With a decent hiatus between innings it’s with great anticipation audiences were looking forward to Tomas Alfredson’s directorial return. Coming off the back of Tinker Tailor Soldier Spy, The Snowman seemed like the perfect reunion with all the pieces in place for the most underrated film of 2017. The Swedish born Alfredson returns to his Scandinavian roots (having previously directed the masterful Let the Right One In), to adapt the incredibly successful Jo Nesbo novel of the same name. Also under his control is a phenomenal pedigree of acting talent. Michael Fassbender, Charlotte Gainsbourg, J.K. Simmons, Rebecca Ferguson, and Toby Jones. By rights this should be approaching the same phenomenal level of Tinker Tailor Soldier Spy, which I had to rewatch to fully understand the complex and brilliant story. By contrast, most will be able to hazard an accurate guess at The Snowman‘s ending halfway through the feature.
The ice noir thriller is set in Norway – alternating from Oslo and Bergen. Fassbender plays rogue detective Harry Hole. The alliteration roles off the tongue nicely. He’s the rogue alcoholic detective we all know and love: emotionally stunted, never going ‘by the book’ to the ire of his boss. The one thing he isn’t however, is shrewd. Depsite being told repeatedly how great a detective he is, Hole manages to misread a plethora of clues in front of him. Don’t be surprised if you figure out the killer’s identity a good hour before Fassbender does.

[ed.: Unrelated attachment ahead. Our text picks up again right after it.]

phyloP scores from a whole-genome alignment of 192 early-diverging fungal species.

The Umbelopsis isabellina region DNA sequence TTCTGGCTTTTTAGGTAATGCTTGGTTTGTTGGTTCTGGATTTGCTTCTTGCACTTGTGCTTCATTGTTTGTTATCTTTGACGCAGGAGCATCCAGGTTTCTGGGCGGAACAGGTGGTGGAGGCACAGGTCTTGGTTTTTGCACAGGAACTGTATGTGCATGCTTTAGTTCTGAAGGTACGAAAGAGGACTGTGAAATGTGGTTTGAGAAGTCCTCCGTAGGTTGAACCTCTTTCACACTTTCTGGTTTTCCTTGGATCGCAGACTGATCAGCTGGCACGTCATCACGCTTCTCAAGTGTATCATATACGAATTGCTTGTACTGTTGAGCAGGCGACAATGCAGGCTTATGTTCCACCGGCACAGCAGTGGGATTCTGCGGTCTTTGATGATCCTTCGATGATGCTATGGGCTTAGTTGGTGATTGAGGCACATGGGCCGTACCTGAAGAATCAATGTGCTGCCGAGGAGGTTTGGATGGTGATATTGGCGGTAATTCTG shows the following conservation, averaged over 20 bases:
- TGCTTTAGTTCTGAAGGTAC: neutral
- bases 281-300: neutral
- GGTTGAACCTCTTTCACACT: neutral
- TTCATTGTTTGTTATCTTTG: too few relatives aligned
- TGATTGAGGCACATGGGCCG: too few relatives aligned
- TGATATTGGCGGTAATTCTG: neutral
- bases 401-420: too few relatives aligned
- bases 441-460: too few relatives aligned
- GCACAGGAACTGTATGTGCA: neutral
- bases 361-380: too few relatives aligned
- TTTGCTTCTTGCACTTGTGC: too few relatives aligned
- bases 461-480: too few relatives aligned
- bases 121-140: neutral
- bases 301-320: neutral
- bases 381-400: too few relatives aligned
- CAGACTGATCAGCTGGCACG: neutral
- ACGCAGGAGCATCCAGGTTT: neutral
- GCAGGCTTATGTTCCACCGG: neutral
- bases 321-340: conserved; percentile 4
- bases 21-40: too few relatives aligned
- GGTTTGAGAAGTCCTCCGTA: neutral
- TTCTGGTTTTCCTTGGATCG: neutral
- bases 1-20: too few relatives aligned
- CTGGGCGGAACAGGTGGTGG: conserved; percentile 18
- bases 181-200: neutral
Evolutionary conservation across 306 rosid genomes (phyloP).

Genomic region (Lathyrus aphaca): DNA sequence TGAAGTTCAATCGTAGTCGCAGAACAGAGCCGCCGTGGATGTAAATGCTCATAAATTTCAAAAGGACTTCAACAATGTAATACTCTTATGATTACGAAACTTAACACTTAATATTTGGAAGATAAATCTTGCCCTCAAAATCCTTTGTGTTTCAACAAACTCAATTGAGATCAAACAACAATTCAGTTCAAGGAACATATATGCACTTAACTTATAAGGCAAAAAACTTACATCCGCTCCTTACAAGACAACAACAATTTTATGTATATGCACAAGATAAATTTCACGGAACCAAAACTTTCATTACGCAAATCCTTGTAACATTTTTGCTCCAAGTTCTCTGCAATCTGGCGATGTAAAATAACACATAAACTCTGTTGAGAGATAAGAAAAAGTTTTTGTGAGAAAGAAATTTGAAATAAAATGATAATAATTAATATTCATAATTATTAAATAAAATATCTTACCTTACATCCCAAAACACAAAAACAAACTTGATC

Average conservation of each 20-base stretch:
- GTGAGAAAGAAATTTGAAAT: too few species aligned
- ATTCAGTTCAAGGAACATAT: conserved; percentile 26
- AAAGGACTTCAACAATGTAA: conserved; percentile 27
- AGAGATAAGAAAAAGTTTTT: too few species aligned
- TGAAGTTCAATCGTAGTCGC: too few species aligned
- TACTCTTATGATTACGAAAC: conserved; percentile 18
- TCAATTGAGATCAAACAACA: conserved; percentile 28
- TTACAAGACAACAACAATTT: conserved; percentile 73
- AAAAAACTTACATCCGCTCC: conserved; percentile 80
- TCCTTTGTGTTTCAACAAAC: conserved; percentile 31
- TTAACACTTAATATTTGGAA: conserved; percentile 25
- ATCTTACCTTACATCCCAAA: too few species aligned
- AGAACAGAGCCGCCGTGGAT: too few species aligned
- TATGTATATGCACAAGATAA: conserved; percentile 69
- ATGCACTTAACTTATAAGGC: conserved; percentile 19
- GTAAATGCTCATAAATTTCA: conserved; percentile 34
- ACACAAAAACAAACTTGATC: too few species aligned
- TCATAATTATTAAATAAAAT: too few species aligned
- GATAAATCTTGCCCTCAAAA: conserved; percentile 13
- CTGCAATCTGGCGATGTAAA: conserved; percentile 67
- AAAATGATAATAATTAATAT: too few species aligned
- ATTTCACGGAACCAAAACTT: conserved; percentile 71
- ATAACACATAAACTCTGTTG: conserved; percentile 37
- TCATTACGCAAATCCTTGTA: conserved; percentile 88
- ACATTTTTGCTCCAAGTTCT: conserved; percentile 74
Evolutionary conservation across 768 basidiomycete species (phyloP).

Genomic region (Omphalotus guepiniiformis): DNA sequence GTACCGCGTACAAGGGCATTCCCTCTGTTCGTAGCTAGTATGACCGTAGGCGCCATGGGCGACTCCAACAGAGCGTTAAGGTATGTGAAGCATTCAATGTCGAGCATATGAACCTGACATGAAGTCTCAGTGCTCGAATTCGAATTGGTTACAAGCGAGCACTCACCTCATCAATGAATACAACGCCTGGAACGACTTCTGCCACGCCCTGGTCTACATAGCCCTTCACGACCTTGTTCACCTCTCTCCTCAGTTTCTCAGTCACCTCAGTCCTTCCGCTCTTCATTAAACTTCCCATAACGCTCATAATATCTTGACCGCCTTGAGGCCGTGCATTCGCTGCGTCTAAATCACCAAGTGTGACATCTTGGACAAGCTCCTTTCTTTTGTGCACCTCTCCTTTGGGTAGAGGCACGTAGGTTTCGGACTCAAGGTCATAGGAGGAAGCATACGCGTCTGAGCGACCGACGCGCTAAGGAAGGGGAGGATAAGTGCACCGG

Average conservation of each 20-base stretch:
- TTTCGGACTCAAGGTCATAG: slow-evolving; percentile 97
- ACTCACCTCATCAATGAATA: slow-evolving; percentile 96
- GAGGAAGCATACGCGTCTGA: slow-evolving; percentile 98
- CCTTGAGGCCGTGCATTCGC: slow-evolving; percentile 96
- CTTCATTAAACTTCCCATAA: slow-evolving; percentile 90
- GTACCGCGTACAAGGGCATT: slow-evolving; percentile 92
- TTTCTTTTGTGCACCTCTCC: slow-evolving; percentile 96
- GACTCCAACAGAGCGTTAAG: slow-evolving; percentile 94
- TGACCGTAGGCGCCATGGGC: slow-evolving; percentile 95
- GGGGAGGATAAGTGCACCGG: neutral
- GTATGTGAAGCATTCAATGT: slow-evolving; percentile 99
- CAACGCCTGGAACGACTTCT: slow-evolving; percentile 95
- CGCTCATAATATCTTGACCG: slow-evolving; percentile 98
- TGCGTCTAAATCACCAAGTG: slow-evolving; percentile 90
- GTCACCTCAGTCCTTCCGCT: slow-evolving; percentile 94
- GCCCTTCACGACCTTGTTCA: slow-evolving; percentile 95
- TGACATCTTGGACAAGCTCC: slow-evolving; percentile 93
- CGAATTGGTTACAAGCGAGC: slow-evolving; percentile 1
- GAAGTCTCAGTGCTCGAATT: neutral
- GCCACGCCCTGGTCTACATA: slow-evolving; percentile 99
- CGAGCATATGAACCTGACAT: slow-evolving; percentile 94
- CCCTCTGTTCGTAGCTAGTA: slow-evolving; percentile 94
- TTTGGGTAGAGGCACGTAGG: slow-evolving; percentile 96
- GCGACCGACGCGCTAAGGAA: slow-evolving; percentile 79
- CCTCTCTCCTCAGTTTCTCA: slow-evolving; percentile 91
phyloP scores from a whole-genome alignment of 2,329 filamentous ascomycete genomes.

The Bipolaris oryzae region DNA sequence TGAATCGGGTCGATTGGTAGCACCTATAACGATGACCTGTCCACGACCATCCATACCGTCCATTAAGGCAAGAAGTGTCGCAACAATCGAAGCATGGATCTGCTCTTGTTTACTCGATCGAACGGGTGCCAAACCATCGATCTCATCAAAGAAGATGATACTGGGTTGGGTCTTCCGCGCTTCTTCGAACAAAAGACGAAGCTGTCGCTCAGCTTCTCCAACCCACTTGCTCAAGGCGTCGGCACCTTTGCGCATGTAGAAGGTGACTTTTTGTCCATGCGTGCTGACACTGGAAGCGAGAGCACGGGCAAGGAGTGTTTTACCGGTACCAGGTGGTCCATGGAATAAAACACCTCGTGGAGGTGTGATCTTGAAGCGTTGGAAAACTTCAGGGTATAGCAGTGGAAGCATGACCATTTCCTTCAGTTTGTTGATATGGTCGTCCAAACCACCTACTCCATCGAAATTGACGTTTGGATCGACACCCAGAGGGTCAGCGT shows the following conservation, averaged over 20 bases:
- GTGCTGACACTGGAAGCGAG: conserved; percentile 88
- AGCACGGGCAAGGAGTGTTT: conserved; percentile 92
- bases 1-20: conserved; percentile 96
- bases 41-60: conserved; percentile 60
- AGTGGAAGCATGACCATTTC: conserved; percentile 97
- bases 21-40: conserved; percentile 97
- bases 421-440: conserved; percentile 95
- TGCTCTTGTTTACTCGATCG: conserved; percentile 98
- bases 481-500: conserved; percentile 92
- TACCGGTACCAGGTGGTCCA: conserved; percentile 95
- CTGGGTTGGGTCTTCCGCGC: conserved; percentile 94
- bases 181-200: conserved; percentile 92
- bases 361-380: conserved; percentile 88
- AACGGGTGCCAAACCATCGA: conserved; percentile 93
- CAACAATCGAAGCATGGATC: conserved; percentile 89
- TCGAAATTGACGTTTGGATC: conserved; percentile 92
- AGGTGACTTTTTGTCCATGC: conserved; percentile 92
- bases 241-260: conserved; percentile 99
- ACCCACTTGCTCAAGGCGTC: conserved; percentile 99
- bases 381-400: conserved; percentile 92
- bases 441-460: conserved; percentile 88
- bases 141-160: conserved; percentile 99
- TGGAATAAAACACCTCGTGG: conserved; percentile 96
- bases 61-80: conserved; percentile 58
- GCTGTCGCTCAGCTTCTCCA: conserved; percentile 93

Harry has just broken up with long term partner Rakel (Gainsbourg). He’s drinking more than ever (but is in fantastic shape) and has drawn the attention of junior investigator Katrine (Ferguson). Though she is just starting out her career Katrine has a much better nose for crime, finding patterns and clues for the disinterested Hole. They make a good platonic crime team, but that is torn when Hole uncovers the reasoning behind her reckless enthusiasm for catching the killer. Katrine’s father, detective Rafto (Val Kilmer) was murdered years back while investigating the same killer.
The flashbacks to Kilmer are unwarranted and slow down a movie that moves with glacial speed. The parallels between Kilmer and Fassbender’s characters are excruciatingly obvious, in a film which toys with thematic repetition. They are both doting yet flawed fathers, and hopeless drunks. Unwarranted or not, Kilmer’s appearance in the film is bizarre but enjoyable. Muttering under his breath and lurching around the set, his inspiration for his role seems to be Marlon Brando’s performance as Dr. Moreau from the 1996 feature Kilmer appeared in.
J.K. Simmons is another star whose appearance in the film is confounding, playing Arve Stop, an important man leading the campaign for Oslo to host the Winter Games. With a hidden penchant for prostitutes he certainly is slimey but never a contender as suspect. I can only garner the reason for his screen time is due to being a key character in the books but again, there is little reason for him to be on screen here.
With the fat trimmed and condensed down there is a good sixty minutes of psychological thriller in this mismatched two hour mosaic. A snowman was always going to be a hard sell as the calling card for a terrifying serial killer but there was potential. The cast all do incredibly, but drawn out with superfluous locations and characters The Snowman won’t be the hottest thriller this year.
The Snowman is in cinemas from 19th October through Universal Pictures.